A standard screen B&W prologue during which Lowell Thomas shows how, from the dawn of history, mankind has attempted to create the illusion of depth & movement by artistic, mechanical and photographic means. Cinerama format opens with Rockaway Playland Roller Coaster, then Temple Dance from “Aida”, views of Niagra Falls, Long Island Choir – an early test of CineramaSound in B&W then to Cypress Gardens, Florida, for trick water skiing and boating scenes. The last half of Act II- “America the Beautiful”- is viewed from the nose of a low flying B-25 aeroplane. Finally, credits. —IMDb
American producer and director Merian C. Cooper met his partner Ernest B. Schoedsack in Poland just after serving as a lieutenant colonel with the Kosciusko Flying Squadron during World War I. Together the two went on to co-direct two documentaries. Their success lead Cooper and Schoedsack to begin working in fictional features notable for their exotic backgrounds. Their most famous film is the classic King Kong (1933), in which Cooper also acted. In 1933, he gave up directing in favor of full-time producing when he succeeded long-time friend David O. Selznick as vice president in charge of production at RKO. Selznick then appointed Cooper the vice-president of Selznick International Pictures in 1936. Cooper entered the U.S. Army Air Corps during World War II where he became a colonel and chief of staff to General Claire Chennault in China. When he finally retired from the military, he was a brigadier general in the U.S. Air Force. In 1947, he and director John Ford formed Argosy Pictures… read more
Six-foot-six Iowa-native Ernest B. Schoedsack was fascinated with the mechanics of film photography long before taking his first movie job with the Keystone Studios in 1914. During World War I, he worked as a Signal Corps cameraman, and after the Armistice he labored mightily on behalf of Polish war relief, helping thousand of Poles escape the Russian occupied territories. While in Ukraine in 1920 he met Captain Merian Cooper, who, like Schoedsack, was a fervent anti-Bolshevik — and also an aspiring film director. The men renewed their friendship after the hostilities, collaborating on a brace of documentary films, Grass (1926) and Chang (1927). Still in partnership with Cooper, Schoedsack co-directed the fictional adventure film The Four Feathers (1929), then, after another documentary, the Cooper-Schoedsack team helmed RKO’s The Most Dangerous Game (1932), which featured Four Feathers leading-lady Fay Wray. Concurrently with Game, Schoedsack and O’Brien launched their most ambitious… read more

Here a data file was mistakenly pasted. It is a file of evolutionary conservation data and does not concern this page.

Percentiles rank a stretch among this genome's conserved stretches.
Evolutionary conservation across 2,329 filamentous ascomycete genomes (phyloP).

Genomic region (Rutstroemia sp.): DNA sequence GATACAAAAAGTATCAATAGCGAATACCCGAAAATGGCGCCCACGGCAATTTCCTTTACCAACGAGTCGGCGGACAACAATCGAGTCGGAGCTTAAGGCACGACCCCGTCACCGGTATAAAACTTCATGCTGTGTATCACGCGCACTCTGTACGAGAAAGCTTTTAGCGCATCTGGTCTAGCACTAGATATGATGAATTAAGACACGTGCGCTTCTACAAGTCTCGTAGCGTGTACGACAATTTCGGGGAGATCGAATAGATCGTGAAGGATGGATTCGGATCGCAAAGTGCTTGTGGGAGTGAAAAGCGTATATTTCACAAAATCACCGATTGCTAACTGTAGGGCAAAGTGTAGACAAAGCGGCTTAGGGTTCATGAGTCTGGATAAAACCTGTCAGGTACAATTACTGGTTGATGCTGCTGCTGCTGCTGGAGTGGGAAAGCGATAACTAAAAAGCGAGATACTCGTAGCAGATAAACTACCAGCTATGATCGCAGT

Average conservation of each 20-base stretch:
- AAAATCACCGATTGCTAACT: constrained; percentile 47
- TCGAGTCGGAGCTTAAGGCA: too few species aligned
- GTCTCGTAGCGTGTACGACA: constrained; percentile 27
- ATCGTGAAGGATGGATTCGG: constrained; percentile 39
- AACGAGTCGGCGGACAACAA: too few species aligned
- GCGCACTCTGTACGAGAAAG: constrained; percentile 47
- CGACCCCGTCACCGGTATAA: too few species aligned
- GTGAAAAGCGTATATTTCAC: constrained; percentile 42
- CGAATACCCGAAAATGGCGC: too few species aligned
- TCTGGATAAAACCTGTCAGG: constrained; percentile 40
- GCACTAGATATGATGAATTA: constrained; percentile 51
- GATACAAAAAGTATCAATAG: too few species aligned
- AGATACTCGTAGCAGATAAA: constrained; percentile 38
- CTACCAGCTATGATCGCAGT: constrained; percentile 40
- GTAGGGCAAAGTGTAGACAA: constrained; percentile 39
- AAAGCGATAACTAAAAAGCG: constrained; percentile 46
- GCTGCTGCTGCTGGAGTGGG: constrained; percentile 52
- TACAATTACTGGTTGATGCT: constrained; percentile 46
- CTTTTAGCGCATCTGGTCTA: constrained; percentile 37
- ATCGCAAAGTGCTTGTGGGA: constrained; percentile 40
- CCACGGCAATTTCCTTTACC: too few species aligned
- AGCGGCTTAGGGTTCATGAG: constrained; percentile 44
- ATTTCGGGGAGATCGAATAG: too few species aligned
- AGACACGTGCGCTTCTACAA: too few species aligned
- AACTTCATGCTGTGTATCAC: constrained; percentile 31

Cinerama, a panoramic process that involved projecting on three screens made its debut in this glorified slideshow presented by Merian C. Cooper that toured the nation in 1952. Basically just an extended clip show meant to showcase the technology, the film features lots of sweeping shots of landscapes, a roller coaster ride, and a thrilling boat race. Most notable as a historical curiosity, but gorgeous nonetheless.